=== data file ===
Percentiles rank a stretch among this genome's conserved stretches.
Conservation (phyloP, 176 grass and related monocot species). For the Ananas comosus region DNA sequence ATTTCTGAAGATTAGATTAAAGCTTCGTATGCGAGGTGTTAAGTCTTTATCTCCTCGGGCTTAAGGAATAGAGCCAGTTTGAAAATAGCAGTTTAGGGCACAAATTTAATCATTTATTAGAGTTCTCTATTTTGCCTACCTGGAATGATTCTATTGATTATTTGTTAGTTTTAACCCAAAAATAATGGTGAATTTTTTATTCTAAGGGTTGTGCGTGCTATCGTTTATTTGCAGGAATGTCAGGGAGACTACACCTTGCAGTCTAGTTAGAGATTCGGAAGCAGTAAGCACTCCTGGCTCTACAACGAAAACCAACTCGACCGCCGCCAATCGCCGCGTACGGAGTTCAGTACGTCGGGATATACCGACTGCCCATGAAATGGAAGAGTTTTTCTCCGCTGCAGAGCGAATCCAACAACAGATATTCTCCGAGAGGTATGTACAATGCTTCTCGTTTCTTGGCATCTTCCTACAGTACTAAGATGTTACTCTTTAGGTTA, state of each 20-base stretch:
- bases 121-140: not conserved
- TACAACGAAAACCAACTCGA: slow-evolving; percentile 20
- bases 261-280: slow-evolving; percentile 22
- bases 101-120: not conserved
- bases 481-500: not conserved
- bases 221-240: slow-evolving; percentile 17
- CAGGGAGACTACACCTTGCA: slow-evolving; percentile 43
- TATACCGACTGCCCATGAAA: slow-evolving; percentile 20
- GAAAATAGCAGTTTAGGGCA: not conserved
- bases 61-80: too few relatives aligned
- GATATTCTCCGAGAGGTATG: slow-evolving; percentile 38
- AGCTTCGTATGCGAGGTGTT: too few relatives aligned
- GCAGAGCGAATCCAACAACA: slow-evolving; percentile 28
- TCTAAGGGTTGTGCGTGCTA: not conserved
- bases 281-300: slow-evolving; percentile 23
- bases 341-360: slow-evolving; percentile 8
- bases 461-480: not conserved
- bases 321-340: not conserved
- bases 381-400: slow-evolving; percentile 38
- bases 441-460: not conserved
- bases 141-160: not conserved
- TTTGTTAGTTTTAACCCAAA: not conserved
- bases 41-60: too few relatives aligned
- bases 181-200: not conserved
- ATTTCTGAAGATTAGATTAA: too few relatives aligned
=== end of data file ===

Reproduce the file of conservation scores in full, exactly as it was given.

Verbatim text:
Percentiles rank a stretch among this genome's conserved stretches.
Conservation (phyloP, 176 grass and related monocot species). For the Ananas comosus region DNA sequence ATTTCTGAAGATTAGATTAAAGCTTCGTATGCGAGGTGTTAAGTCTTTATCTCCTCGGGCTTAAGGAATAGAGCCAGTTTGAAAATAGCAGTTTAGGGCACAAATTTAATCATTTATTAGAGTTCTCTATTTTGCCTACCTGGAATGATTCTATTGATTATTTGTTAGTTTTAACCCAAAAATAATGGTGAATTTTTTATTCTAAGGGTTGTGCGTGCTATCGTTTATTTGCAGGAATGTCAGGGAGACTACACCTTGCAGTCTAGTTAGAGATTCGGAAGCAGTAAGCACTCCTGGCTCTACAACGAAAACCAACTCGACCGCCGCCAATCGCCGCGTACGGAGTTCAGTACGTCGGGATATACCGACTGCCCATGAAATGGAAGAGTTTTTCTCCGCTGCAGAGCGAATCCAACAACAGATATTCTCCGAGAGGTATGTACAATGCTTCTCGTTTCTTGGCATCTTCCTACAGTACTAAGATGTTACTCTTTAGGTTA, state of each 20-base stretch:
- bases 121-140: not conserved
- TACAACGAAAACCAACTCGA: slow-evolving; percentile 20
- bases 261-280: slow-evolving; percentile 22
- bases 101-120: not conserved
- bases 481-500: not conserved
- bases 221-240: slow-evolving; percentile 17
- CAGGGAGACTACACCTTGCA: slow-evolving; percentile 43
- TATACCGACTGCCCATGAAA: slow-evolving; percentile 20
- GAAAATAGCAGTTTAGGGCA: not conserved
- bases 61-80: too few relatives aligned
- GATATTCTCCGAGAGGTATG: slow-evolving; percentile 38
- AGCTTCGTATGCGAGGTGTT: too few relatives aligned
- GCAGAGCGAATCCAACAACA: slow-evolving; percentile 28
- TCTAAGGGTTGTGCGTGCTA: not conserved
- bases 281-300: slow-evolving; percentile 23
- bases 341-360: slow-evolving; percentile 8
- bases 461-480: not conserved
- bases 321-340: not conserved
- bases 381-400: slow-evolving; percentile 38
- bases 441-460: not conserved
- bases 141-160: not conserved
- TTTGTTAGTTTTAACCCAAA: not conserved
- bases 41-60: too few relatives aligned
- bases 181-200: not conserved
- ATTTCTGAAGATTAGATTAA: too few relatives aligned